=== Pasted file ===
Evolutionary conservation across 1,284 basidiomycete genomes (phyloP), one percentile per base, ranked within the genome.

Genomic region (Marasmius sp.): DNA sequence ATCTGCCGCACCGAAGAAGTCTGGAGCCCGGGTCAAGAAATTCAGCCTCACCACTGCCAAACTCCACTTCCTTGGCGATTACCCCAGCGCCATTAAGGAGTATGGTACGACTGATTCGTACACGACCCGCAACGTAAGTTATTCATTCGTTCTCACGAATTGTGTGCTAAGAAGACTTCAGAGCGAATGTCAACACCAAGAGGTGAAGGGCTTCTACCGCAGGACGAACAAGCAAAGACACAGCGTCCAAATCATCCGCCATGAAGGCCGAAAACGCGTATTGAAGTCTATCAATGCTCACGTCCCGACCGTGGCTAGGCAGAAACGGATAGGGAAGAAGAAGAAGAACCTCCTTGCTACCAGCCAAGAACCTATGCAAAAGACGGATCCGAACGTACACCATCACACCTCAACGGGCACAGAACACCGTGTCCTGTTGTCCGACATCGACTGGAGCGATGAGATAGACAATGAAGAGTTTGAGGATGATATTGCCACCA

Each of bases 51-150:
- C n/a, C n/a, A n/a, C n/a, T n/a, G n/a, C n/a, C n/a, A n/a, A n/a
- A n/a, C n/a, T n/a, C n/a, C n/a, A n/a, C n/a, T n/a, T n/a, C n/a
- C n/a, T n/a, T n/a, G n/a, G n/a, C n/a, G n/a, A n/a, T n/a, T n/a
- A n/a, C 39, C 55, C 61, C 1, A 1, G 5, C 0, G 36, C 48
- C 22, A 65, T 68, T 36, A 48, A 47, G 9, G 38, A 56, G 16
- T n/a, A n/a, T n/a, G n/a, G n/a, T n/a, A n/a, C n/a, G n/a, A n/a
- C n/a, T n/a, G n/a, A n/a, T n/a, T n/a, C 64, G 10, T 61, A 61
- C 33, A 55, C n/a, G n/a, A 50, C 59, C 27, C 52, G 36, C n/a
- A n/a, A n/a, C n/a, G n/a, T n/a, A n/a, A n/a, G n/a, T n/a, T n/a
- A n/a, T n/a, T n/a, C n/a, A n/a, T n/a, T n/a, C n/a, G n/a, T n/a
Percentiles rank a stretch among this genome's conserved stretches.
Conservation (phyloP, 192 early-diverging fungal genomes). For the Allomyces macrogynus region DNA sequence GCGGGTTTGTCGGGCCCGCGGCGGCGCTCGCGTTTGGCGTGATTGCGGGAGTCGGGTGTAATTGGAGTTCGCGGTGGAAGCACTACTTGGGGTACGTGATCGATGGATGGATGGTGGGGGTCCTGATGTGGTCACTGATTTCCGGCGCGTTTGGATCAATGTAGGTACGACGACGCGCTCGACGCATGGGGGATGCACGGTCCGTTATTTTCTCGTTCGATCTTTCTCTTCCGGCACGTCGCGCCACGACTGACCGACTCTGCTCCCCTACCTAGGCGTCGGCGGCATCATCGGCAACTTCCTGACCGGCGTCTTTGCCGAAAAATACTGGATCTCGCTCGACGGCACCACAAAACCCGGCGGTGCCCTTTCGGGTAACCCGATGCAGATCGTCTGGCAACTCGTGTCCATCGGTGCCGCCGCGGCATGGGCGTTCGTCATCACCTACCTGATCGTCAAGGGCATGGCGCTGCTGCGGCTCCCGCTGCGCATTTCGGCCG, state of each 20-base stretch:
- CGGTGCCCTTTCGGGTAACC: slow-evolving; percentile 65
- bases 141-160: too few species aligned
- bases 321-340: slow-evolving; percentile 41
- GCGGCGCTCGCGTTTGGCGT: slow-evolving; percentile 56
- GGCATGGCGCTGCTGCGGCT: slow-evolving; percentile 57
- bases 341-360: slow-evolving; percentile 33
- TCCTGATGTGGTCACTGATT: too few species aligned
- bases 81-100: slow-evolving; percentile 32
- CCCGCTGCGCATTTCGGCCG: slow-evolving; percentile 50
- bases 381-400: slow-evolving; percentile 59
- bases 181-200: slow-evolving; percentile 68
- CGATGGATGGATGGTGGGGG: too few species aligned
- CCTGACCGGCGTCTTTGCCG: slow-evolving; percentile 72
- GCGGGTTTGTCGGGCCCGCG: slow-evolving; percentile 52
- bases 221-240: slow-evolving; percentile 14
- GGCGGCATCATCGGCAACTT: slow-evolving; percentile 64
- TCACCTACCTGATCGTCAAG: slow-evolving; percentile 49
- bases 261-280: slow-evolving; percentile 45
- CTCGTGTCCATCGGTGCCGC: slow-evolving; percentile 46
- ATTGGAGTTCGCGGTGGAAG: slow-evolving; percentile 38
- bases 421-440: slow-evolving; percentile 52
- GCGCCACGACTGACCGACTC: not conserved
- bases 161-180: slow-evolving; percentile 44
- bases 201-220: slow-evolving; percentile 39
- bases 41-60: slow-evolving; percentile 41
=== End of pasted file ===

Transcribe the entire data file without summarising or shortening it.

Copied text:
Evolutionary conservation across 1,284 basidiomycete genomes (phyloP), one percentile per base, ranked within the genome.

Genomic region (Marasmius sp.): DNA sequence ATCTGCCGCACCGAAGAAGTCTGGAGCCCGGGTCAAGAAATTCAGCCTCACCACTGCCAAACTCCACTTCCTTGGCGATTACCCCAGCGCCATTAAGGAGTATGGTACGACTGATTCGTACACGACCCGCAACGTAAGTTATTCATTCGTTCTCACGAATTGTGTGCTAAGAAGACTTCAGAGCGAATGTCAACACCAAGAGGTGAAGGGCTTCTACCGCAGGACGAACAAGCAAAGACACAGCGTCCAAATCATCCGCCATGAAGGCCGAAAACGCGTATTGAAGTCTATCAATGCTCACGTCCCGACCGTGGCTAGGCAGAAACGGATAGGGAAGAAGAAGAAGAACCTCCTTGCTACCAGCCAAGAACCTATGCAAAAGACGGATCCGAACGTACACCATCACACCTCAACGGGCACAGAACACCGTGTCCTGTTGTCCGACATCGACTGGAGCGATGAGATAGACAATGAAGAGTTTGAGGATGATATTGCCACCA

Each of bases 51-150:
- C n/a, C n/a, A n/a, C n/a, T n/a, G n/a, C n/a, C n/a, A n/a, A n/a
- A n/a, C n/a, T n/a, C n/a, C n/a, A n/a, C n/a, T n/a, T n/a, C n/a
- C n/a, T n/a, T n/a, G n/a, G n/a, C n/a, G n/a, A n/a, T n/a, T n/a
- A n/a, C 39, C 55, C 61, C 1, A 1, G 5, C 0, G 36, C 48
- C 22, A 65, T 68, T 36, A 48, A 47, G 9, G 38, A 56, G 16
- T n/a, A n/a, T n/a, G n/a, G n/a, T n/a, A n/a, C n/a, G n/a, A n/a
- C n/a, T n/a, G n/a, A n/a, T n/a, T n/a, C 64, G 10, T 61, A 61
- C 33, A 55, C n/a, G n/a, A 50, C 59, C 27, C 52, G 36, C n/a
- A n/a, A n/a, C n/a, G n/a, T n/a, A n/a, A n/a, G n/a, T n/a, T n/a
- A n/a, T n/a, T n/a, C n/a, A n/a, T n/a, T n/a, C n/a, G n/a, T n/a
Percentiles rank a stretch among this genome's conserved stretches.
Conservation (phyloP, 192 early-diverging fungal genomes). For the Allomyces macrogynus region DNA sequence GCGGGTTTGTCGGGCCCGCGGCGGCGCTCGCGTTTGGCGTGATTGCGGGAGTCGGGTGTAATTGGAGTTCGCGGTGGAAGCACTACTTGGGGTACGTGATCGATGGATGGATGGTGGGGGTCCTGATGTGGTCACTGATTTCCGGCGCGTTTGGATCAATGTAGGTACGACGACGCGCTCGACGCATGGGGGATGCACGGTCCGTTATTTTCTCGTTCGATCTTTCTCTTCCGGCACGTCGCGCCACGACTGACCGACTCTGCTCCCCTACCTAGGCGTCGGCGGCATCATCGGCAACTTCCTGACCGGCGTCTTTGCCGAAAAATACTGGATCTCGCTCGACGGCACCACAAAACCCGGCGGTGCCCTTTCGGGTAACCCGATGCAGATCGTCTGGCAACTCGTGTCCATCGGTGCCGCCGCGGCATGGGCGTTCGTCATCACCTACCTGATCGTCAAGGGCATGGCGCTGCTGCGGCTCCCGCTGCGCATTTCGGCCG, state of each 20-base stretch:
- CGGTGCCCTTTCGGGTAACC: slow-evolving; percentile 65
- bases 141-160: too few species aligned
- bases 321-340: slow-evolving; percentile 41
- GCGGCGCTCGCGTTTGGCGT: slow-evolving; percentile 56
- GGCATGGCGCTGCTGCGGCT: slow-evolving; percentile 57
- bases 341-360: slow-evolving; percentile 33
- TCCTGATGTGGTCACTGATT: too few species aligned
- bases 81-100: slow-evolving; percentile 32
- CCCGCTGCGCATTTCGGCCG: slow-evolving; percentile 50
- bases 381-400: slow-evolving; percentile 59
- bases 181-200: slow-evolving; percentile 68
- CGATGGATGGATGGTGGGGG: too few species aligned
- CCTGACCGGCGTCTTTGCCG: slow-evolving; percentile 72
- GCGGGTTTGTCGGGCCCGCG: slow-evolving; percentile 52
- bases 221-240: slow-evolving; percentile 14
- GGCGGCATCATCGGCAACTT: slow-evolving; percentile 64
- TCACCTACCTGATCGTCAAG: slow-evolving; percentile 49
- bases 261-280: slow-evolving; percentile 45
- CTCGTGTCCATCGGTGCCGC: slow-evolving; percentile 46
- ATTGGAGTTCGCGGTGGAAG: slow-evolving; percentile 38
- bases 421-440: slow-evolving; percentile 52
- GCGCCACGACTGACCGACTC: not conserved
- bases 161-180: slow-evolving; percentile 44
- bases 201-220: slow-evolving; percentile 39
- bases 41-60: slow-evolving; percentile 41